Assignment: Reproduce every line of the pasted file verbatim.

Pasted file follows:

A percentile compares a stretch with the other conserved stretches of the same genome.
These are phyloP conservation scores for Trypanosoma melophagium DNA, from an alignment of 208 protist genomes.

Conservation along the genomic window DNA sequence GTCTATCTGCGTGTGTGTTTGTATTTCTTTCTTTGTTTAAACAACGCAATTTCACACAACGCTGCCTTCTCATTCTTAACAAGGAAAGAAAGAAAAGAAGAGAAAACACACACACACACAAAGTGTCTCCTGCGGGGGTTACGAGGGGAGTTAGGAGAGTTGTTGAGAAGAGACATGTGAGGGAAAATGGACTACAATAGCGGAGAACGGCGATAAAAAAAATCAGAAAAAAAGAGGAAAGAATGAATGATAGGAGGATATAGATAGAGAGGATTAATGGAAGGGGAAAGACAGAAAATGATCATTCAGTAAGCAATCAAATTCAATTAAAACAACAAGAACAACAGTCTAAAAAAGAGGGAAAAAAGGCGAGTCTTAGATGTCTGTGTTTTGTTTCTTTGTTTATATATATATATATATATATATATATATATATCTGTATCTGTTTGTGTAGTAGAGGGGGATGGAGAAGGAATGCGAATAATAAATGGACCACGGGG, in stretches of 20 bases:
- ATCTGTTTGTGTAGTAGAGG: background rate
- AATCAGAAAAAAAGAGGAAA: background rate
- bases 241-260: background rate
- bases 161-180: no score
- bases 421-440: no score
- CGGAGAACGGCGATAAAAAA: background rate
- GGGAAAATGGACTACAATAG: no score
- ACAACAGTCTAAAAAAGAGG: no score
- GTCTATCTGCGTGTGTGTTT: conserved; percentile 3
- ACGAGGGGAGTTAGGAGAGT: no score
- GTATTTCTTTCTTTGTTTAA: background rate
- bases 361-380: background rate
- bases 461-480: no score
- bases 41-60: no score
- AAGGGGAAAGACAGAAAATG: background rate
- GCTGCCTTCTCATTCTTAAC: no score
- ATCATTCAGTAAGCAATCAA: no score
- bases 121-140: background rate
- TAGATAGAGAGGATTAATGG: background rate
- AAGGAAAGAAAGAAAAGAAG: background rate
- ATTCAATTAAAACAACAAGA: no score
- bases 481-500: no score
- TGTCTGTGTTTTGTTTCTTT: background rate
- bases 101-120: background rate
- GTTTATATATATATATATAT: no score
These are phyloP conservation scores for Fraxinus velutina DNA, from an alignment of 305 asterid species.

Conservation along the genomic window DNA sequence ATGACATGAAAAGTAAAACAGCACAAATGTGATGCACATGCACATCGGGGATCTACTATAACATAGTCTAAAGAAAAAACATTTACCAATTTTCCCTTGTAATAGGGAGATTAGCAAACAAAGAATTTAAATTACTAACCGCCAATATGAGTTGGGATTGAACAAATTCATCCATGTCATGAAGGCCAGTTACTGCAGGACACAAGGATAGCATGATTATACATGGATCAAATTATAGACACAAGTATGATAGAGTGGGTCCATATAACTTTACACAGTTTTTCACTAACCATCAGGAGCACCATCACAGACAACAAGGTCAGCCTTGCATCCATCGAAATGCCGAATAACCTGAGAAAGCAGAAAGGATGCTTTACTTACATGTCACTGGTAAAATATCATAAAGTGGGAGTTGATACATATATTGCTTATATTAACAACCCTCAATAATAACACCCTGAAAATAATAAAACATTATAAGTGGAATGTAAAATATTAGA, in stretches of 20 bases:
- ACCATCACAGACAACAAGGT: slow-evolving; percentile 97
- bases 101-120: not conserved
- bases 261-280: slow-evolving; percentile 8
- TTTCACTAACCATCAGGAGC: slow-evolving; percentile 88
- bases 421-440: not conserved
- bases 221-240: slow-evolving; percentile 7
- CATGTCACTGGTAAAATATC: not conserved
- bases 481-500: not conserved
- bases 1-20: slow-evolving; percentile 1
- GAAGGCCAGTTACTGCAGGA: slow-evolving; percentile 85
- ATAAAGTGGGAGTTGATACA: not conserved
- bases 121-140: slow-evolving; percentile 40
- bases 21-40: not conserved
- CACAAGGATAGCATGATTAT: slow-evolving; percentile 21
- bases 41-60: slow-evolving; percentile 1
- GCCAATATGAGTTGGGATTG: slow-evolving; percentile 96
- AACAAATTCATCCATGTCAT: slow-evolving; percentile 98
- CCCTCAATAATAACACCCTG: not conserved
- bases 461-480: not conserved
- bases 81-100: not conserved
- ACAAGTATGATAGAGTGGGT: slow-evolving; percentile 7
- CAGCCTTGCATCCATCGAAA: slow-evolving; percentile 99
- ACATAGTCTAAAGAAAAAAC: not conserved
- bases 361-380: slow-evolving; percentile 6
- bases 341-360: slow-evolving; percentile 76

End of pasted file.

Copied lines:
A percentile compares a stretch with the other conserved stretches of the same genome.
These are phyloP conservation scores for Trypanosoma melophagium DNA, from an alignment of 208 protist genomes.

Conservation along the genomic window DNA sequence GTCTATCTGCGTGTGTGTTTGTATTTCTTTCTTTGTTTAAACAACGCAATTTCACACAACGCTGCCTTCTCATTCTTAACAAGGAAAGAAAGAAAAGAAGAGAAAACACACACACACACAAAGTGTCTCCTGCGGGGGTTACGAGGGGAGTTAGGAGAGTTGTTGAGAAGAGACATGTGAGGGAAAATGGACTACAATAGCGGAGAACGGCGATAAAAAAAATCAGAAAAAAAGAGGAAAGAATGAATGATAGGAGGATATAGATAGAGAGGATTAATGGAAGGGGAAAGACAGAAAATGATCATTCAGTAAGCAATCAAATTCAATTAAAACAACAAGAACAACAGTCTAAAAAAGAGGGAAAAAAGGCGAGTCTTAGATGTCTGTGTTTTGTTTCTTTGTTTATATATATATATATATATATATATATATATATCTGTATCTGTTTGTGTAGTAGAGGGGGATGGAGAAGGAATGCGAATAATAAATGGACCACGGGG, in stretches of 20 bases:
- ATCTGTTTGTGTAGTAGAGG: background rate
- AATCAGAAAAAAAGAGGAAA: background rate
- bases 241-260: background rate
- bases 161-180: no score
- bases 421-440: no score
- CGGAGAACGGCGATAAAAAA: background rate
- GGGAAAATGGACTACAATAG: no score
- ACAACAGTCTAAAAAAGAGG: no score
- GTCTATCTGCGTGTGTGTTT: conserved; percentile 3
- ACGAGGGGAGTTAGGAGAGT: no score
- GTATTTCTTTCTTTGTTTAA: background rate
- bases 361-380: background rate
- bases 461-480: no score
- bases 41-60: no score
- AAGGGGAAAGACAGAAAATG: background rate
- GCTGCCTTCTCATTCTTAAC: no score
- ATCATTCAGTAAGCAATCAA: no score
- bases 121-140: background rate
- TAGATAGAGAGGATTAATGG: background rate
- AAGGAAAGAAAGAAAAGAAG: background rate
- ATTCAATTAAAACAACAAGA: no score
- bases 481-500: no score
- TGTCTGTGTTTTGTTTCTTT: background rate
- bases 101-120: background rate
- GTTTATATATATATATATAT: no score
These are phyloP conservation scores for Fraxinus velutina DNA, from an alignment of 305 asterid species.

Conservation along the genomic window DNA sequence ATGACATGAAAAGTAAAACAGCACAAATGTGATGCACATGCACATCGGGGATCTACTATAACATAGTCTAAAGAAAAAACATTTACCAATTTTCCCTTGTAATAGGGAGATTAGCAAACAAAGAATTTAAATTACTAACCGCCAATATGAGTTGGGATTGAACAAATTCATCCATGTCATGAAGGCCAGTTACTGCAGGACACAAGGATAGCATGATTATACATGGATCAAATTATAGACACAAGTATGATAGAGTGGGTCCATATAACTTTACACAGTTTTTCACTAACCATCAGGAGCACCATCACAGACAACAAGGTCAGCCTTGCATCCATCGAAATGCCGAATAACCTGAGAAAGCAGAAAGGATGCTTTACTTACATGTCACTGGTAAAATATCATAAAGTGGGAGTTGATACATATATTGCTTATATTAACAACCCTCAATAATAACACCCTGAAAATAATAAAACATTATAAGTGGAATGTAAAATATTAGA, in stretches of 20 bases:
- ACCATCACAGACAACAAGGT: slow-evolving; percentile 97
- bases 101-120: not conserved
- bases 261-280: slow-evolving; percentile 8
- TTTCACTAACCATCAGGAGC: slow-evolving; percentile 88
- bases 421-440: not conserved
- bases 221-240: slow-evolving; percentile 7
- CATGTCACTGGTAAAATATC: not conserved
- bases 481-500: not conserved
- bases 1-20: slow-evolving; percentile 1
- GAAGGCCAGTTACTGCAGGA: slow-evolving; percentile 85
- ATAAAGTGGGAGTTGATACA: not conserved
- bases 121-140: slow-evolving; percentile 40
- bases 21-40: not conserved
- CACAAGGATAGCATGATTAT: slow-evolving; percentile 21
- bases 41-60: slow-evolving; percentile 1
- GCCAATATGAGTTGGGATTG: slow-evolving; percentile 96
- AACAAATTCATCCATGTCAT: slow-evolving; percentile 98
- CCCTCAATAATAACACCCTG: not conserved
- bases 461-480: not conserved
- bases 81-100: not conserved
- ACAAGTATGATAGAGTGGGT: slow-evolving; percentile 7
- CAGCCTTGCATCCATCGAAA: slow-evolving; percentile 99
- ACATAGTCTAAAGAAAAAAC: not conserved
- bases 361-380: slow-evolving; percentile 6
- bases 341-360: slow-evolving; percentile 76